Introduction: National cohort and intercohort studies have been set to describe the differences of life expectancy (LE) of HIV-infected individuals.
Objective: The aim of this study was to assess the impact of immune recovery (IR) on LE of patients with HIV undergoing combination antiretroviral therapy.
Methods: In this retrospective observational study, outcome measure was LE of patients with HIV compared with LE of northern Italian population. Group categorizations were as follows: patients with no immune recovery (nIR), patients with IR, patients who are immune maintained, and pre-highly active antiretroviral therapy (HAART) and post-HAART. Abridged life tables were constructed from age-specific mortality rates (per 1000 person years) to estimate LE from the age of 20–55 years.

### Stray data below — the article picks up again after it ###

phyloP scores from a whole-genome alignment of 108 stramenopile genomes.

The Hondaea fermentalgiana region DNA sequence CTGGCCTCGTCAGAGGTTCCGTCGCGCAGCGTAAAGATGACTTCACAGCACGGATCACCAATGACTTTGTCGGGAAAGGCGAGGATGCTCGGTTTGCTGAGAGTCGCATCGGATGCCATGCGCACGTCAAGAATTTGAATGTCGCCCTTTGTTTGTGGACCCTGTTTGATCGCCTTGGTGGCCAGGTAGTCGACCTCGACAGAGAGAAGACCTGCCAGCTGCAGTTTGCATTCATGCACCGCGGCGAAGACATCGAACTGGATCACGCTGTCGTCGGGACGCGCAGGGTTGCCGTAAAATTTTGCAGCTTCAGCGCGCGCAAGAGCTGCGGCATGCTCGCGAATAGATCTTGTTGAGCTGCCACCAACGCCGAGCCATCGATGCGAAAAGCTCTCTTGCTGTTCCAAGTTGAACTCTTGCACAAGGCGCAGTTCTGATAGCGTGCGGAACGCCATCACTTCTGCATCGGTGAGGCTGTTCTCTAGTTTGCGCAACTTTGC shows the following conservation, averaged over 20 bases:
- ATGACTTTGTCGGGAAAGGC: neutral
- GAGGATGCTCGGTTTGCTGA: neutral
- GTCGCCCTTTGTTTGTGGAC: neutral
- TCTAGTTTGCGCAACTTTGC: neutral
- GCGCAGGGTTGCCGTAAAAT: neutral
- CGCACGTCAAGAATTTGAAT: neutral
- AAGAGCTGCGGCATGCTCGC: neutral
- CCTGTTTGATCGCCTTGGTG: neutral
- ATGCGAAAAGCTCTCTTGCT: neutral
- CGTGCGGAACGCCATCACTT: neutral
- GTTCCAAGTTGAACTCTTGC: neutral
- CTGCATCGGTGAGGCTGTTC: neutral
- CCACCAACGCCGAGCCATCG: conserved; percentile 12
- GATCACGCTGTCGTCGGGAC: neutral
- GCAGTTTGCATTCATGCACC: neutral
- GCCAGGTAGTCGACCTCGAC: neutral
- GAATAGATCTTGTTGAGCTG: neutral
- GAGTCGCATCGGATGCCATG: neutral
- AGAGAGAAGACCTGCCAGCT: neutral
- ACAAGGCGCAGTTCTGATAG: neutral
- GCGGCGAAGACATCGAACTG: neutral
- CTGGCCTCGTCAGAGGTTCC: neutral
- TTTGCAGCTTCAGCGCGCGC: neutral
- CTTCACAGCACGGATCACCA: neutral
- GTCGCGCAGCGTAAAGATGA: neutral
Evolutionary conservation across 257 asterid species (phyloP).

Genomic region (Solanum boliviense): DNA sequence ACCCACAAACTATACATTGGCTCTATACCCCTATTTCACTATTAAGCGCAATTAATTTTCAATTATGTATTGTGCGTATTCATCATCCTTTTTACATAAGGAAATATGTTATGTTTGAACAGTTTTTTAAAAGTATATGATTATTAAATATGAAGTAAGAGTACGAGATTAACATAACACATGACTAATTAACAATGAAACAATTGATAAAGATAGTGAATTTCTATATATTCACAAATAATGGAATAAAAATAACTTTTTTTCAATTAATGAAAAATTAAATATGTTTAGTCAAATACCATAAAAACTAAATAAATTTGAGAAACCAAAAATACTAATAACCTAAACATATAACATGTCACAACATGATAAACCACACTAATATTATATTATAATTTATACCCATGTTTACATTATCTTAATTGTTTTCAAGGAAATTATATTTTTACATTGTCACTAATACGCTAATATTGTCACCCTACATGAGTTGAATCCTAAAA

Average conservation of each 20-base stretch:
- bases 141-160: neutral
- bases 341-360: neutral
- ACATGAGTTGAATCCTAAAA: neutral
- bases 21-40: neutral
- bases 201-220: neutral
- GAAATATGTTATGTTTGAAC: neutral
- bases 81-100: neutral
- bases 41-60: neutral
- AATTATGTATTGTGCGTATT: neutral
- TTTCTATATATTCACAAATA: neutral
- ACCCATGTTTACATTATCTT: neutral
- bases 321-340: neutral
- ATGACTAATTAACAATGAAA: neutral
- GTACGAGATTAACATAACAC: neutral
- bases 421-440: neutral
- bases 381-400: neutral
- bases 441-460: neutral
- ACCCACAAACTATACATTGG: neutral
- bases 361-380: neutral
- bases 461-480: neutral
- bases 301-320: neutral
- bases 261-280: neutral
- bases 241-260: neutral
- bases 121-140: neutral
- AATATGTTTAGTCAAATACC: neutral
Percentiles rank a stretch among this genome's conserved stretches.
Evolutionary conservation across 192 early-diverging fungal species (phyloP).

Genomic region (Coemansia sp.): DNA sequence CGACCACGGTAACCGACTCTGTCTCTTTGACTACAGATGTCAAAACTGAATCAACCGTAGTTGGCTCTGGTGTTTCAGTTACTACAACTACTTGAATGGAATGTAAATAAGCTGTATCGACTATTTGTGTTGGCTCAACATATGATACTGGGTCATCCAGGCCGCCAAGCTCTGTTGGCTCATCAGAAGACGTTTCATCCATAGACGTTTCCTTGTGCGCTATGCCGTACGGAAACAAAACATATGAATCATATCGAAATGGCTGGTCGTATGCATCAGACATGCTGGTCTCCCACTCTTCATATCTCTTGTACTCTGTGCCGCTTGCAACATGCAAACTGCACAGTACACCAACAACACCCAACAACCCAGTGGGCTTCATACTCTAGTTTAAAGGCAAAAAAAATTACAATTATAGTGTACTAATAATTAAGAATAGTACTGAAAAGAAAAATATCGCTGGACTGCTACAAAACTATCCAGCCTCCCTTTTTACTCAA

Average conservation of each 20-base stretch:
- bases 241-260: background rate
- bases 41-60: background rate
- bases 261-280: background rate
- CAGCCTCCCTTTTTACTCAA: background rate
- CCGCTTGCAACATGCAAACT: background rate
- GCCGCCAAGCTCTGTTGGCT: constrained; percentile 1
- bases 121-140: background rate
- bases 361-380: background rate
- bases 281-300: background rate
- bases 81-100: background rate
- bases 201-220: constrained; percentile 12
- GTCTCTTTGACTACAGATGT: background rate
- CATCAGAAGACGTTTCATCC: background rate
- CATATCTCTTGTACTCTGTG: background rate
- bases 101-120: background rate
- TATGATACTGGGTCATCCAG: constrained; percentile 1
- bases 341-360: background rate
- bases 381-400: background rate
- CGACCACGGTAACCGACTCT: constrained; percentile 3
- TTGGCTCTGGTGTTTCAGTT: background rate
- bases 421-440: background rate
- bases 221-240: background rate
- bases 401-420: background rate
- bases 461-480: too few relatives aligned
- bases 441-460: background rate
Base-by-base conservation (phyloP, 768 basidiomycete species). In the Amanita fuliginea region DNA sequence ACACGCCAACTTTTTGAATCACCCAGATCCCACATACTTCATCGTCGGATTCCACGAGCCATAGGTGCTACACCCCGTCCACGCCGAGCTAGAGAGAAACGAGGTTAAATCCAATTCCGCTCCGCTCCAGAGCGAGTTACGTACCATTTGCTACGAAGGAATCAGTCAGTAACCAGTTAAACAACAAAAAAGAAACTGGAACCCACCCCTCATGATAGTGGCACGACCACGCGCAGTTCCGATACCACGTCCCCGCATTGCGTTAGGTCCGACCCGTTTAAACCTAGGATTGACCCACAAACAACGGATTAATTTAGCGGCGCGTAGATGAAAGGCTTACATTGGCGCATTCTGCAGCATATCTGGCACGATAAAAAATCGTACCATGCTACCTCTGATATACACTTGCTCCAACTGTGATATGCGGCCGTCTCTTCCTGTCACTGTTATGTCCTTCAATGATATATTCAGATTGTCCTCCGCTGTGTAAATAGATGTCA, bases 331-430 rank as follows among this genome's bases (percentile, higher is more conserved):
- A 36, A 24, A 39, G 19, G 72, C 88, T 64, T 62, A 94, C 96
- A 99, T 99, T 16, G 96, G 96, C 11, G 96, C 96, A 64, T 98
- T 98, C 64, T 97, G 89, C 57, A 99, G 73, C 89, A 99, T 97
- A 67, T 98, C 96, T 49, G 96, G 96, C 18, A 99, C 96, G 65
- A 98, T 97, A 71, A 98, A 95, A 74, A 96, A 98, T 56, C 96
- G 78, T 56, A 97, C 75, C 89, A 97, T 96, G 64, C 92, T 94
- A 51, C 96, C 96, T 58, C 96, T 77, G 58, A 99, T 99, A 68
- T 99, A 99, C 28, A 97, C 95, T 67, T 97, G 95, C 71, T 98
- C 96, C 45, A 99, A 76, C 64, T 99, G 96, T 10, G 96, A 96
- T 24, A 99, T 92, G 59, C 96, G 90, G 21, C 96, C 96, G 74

Results: A total of 9671 patients, 71% men, were included. After 2005, we assisted to a rapid increase in the overall rate of patients attaining IR in the community coupled with a progressive decrease of AIDS death, but not of non-AIDS deaths. In a 40-year-old patient, LE was 38.10 years [standard error (SE) = 2.60], 30.08 years (SE = 0.98), and 22.9 (SE = 0.69) in the IR, post-HAART group and nIR, respectively, compared with 41.38 years of the general Italian population. An approximately 5-year gap in LE was observed in IR patients.
Discussion: We describe IR at a “community” level, related to calendar year and apparent 10 years after HAART introduction. HAART community IR is significantly influencing LE and is associated with the changing clinical picture of HIV disease. An increasing gradient of LE exists between nIR, post-HAART, and IR groups, with the latter, above the age of 40 years only, reaching LE of general population.